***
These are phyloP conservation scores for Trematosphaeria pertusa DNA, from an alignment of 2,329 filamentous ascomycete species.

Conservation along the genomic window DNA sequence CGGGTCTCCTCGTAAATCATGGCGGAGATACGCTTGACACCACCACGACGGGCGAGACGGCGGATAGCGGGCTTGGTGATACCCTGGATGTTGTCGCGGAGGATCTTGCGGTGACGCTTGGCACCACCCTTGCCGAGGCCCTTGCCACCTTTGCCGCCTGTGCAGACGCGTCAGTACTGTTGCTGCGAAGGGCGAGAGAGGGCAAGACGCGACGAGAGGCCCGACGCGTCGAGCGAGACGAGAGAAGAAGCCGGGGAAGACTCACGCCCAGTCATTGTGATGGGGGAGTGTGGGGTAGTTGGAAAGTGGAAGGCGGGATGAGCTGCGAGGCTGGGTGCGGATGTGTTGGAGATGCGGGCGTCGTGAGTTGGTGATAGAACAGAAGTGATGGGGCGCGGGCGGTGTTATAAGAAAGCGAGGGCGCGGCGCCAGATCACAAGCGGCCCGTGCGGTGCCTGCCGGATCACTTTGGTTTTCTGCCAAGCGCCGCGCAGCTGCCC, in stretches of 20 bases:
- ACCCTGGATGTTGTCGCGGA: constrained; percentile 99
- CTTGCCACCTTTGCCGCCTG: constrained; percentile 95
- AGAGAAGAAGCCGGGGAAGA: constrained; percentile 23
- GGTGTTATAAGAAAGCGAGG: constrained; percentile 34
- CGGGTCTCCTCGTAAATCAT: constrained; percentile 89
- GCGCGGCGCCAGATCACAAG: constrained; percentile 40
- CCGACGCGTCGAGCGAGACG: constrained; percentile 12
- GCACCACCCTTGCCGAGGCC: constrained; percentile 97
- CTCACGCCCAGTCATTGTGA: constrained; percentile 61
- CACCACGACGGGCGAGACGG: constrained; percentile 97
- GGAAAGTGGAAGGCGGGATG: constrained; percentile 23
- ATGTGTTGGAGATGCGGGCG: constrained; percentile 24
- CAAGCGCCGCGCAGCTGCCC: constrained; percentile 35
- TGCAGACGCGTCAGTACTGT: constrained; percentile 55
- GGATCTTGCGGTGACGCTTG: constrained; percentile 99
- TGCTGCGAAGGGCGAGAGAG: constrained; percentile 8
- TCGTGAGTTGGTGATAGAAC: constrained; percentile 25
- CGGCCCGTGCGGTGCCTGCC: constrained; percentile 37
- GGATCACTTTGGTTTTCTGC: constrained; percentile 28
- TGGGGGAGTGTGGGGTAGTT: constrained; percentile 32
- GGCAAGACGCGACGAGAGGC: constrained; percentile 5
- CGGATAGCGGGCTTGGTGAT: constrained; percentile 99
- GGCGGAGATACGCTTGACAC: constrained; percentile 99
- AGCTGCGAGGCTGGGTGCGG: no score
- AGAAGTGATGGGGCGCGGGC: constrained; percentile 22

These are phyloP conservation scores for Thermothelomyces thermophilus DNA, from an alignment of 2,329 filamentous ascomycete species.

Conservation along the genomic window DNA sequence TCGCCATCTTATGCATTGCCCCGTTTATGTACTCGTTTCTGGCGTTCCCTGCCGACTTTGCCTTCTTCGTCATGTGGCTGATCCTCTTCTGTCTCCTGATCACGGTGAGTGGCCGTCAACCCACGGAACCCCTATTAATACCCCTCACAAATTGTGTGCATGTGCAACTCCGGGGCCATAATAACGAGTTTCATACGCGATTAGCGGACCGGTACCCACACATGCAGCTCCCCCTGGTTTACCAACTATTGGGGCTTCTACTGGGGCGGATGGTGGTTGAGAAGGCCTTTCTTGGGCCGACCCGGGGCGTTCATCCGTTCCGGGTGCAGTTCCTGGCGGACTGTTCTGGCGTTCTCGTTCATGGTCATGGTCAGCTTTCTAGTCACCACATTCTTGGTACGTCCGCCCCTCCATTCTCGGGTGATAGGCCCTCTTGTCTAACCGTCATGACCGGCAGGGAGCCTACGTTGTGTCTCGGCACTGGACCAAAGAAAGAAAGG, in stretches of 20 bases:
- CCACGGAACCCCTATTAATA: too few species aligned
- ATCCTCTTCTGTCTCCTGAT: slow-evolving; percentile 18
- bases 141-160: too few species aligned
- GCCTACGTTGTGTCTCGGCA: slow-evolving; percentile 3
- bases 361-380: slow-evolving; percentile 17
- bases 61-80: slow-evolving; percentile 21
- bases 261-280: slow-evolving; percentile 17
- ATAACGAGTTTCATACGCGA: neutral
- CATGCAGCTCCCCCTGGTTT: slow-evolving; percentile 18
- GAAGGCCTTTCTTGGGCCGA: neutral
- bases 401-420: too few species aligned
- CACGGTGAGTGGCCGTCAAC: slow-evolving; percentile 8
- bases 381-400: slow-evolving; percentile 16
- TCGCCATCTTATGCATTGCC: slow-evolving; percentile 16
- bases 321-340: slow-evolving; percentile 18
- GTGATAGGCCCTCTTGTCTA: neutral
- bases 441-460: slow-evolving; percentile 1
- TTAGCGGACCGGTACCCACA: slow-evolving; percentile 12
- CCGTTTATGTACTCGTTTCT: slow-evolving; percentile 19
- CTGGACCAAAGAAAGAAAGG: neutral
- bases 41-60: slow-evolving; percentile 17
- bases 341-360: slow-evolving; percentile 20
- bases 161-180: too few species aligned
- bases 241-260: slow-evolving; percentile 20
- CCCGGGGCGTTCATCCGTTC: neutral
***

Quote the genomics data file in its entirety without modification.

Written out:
These are phyloP conservation scores for Trematosphaeria pertusa DNA, from an alignment of 2,329 filamentous ascomycete species.

Conservation along the genomic window DNA sequence CGGGTCTCCTCGTAAATCATGGCGGAGATACGCTTGACACCACCACGACGGGCGAGACGGCGGATAGCGGGCTTGGTGATACCCTGGATGTTGTCGCGGAGGATCTTGCGGTGACGCTTGGCACCACCCTTGCCGAGGCCCTTGCCACCTTTGCCGCCTGTGCAGACGCGTCAGTACTGTTGCTGCGAAGGGCGAGAGAGGGCAAGACGCGACGAGAGGCCCGACGCGTCGAGCGAGACGAGAGAAGAAGCCGGGGAAGACTCACGCCCAGTCATTGTGATGGGGGAGTGTGGGGTAGTTGGAAAGTGGAAGGCGGGATGAGCTGCGAGGCTGGGTGCGGATGTGTTGGAGATGCGGGCGTCGTGAGTTGGTGATAGAACAGAAGTGATGGGGCGCGGGCGGTGTTATAAGAAAGCGAGGGCGCGGCGCCAGATCACAAGCGGCCCGTGCGGTGCCTGCCGGATCACTTTGGTTTTCTGCCAAGCGCCGCGCAGCTGCCC, in stretches of 20 bases:
- ACCCTGGATGTTGTCGCGGA: constrained; percentile 99
- CTTGCCACCTTTGCCGCCTG: constrained; percentile 95
- AGAGAAGAAGCCGGGGAAGA: constrained; percentile 23
- GGTGTTATAAGAAAGCGAGG: constrained; percentile 34
- CGGGTCTCCTCGTAAATCAT: constrained; percentile 89
- GCGCGGCGCCAGATCACAAG: constrained; percentile 40
- CCGACGCGTCGAGCGAGACG: constrained; percentile 12
- GCACCACCCTTGCCGAGGCC: constrained; percentile 97
- CTCACGCCCAGTCATTGTGA: constrained; percentile 61
- CACCACGACGGGCGAGACGG: constrained; percentile 97
- GGAAAGTGGAAGGCGGGATG: constrained; percentile 23
- ATGTGTTGGAGATGCGGGCG: constrained; percentile 24
- CAAGCGCCGCGCAGCTGCCC: constrained; percentile 35
- TGCAGACGCGTCAGTACTGT: constrained; percentile 55
- GGATCTTGCGGTGACGCTTG: constrained; percentile 99
- TGCTGCGAAGGGCGAGAGAG: constrained; percentile 8
- TCGTGAGTTGGTGATAGAAC: constrained; percentile 25
- CGGCCCGTGCGGTGCCTGCC: constrained; percentile 37
- GGATCACTTTGGTTTTCTGC: constrained; percentile 28
- TGGGGGAGTGTGGGGTAGTT: constrained; percentile 32
- GGCAAGACGCGACGAGAGGC: constrained; percentile 5
- CGGATAGCGGGCTTGGTGAT: constrained; percentile 99
- GGCGGAGATACGCTTGACAC: constrained; percentile 99
- AGCTGCGAGGCTGGGTGCGG: no score
- AGAAGTGATGGGGCGCGGGC: constrained; percentile 22

These are phyloP conservation scores for Thermothelomyces thermophilus DNA, from an alignment of 2,329 filamentous ascomycete species.

Conservation along the genomic window DNA sequence TCGCCATCTTATGCATTGCCCCGTTTATGTACTCGTTTCTGGCGTTCCCTGCCGACTTTGCCTTCTTCGTCATGTGGCTGATCCTCTTCTGTCTCCTGATCACGGTGAGTGGCCGTCAACCCACGGAACCCCTATTAATACCCCTCACAAATTGTGTGCATGTGCAACTCCGGGGCCATAATAACGAGTTTCATACGCGATTAGCGGACCGGTACCCACACATGCAGCTCCCCCTGGTTTACCAACTATTGGGGCTTCTACTGGGGCGGATGGTGGTTGAGAAGGCCTTTCTTGGGCCGACCCGGGGCGTTCATCCGTTCCGGGTGCAGTTCCTGGCGGACTGTTCTGGCGTTCTCGTTCATGGTCATGGTCAGCTTTCTAGTCACCACATTCTTGGTACGTCCGCCCCTCCATTCTCGGGTGATAGGCCCTCTTGTCTAACCGTCATGACCGGCAGGGAGCCTACGTTGTGTCTCGGCACTGGACCAAAGAAAGAAAGG, in stretches of 20 bases:
- CCACGGAACCCCTATTAATA: too few species aligned
- ATCCTCTTCTGTCTCCTGAT: slow-evolving; percentile 18
- bases 141-160: too few species aligned
- GCCTACGTTGTGTCTCGGCA: slow-evolving; percentile 3
- bases 361-380: slow-evolving; percentile 17
- bases 61-80: slow-evolving; percentile 21
- bases 261-280: slow-evolving; percentile 17
- ATAACGAGTTTCATACGCGA: neutral
- CATGCAGCTCCCCCTGGTTT: slow-evolving; percentile 18
- GAAGGCCTTTCTTGGGCCGA: neutral
- bases 401-420: too few species aligned
- CACGGTGAGTGGCCGTCAAC: slow-evolving; percentile 8
- bases 381-400: slow-evolving; percentile 16
- TCGCCATCTTATGCATTGCC: slow-evolving; percentile 16
- bases 321-340: slow-evolving; percentile 18
- GTGATAGGCCCTCTTGTCTA: neutral
- bases 441-460: slow-evolving; percentile 1
- TTAGCGGACCGGTACCCACA: slow-evolving; percentile 12
- CCGTTTATGTACTCGTTTCT: slow-evolving; percentile 19
- CTGGACCAAAGAAAGAAAGG: neutral
- bases 41-60: slow-evolving; percentile 17
- bases 341-360: slow-evolving; percentile 20
- bases 161-180: too few species aligned
- bases 241-260: slow-evolving; percentile 20
- CCCGGGGCGTTCATCCGTTC: neutral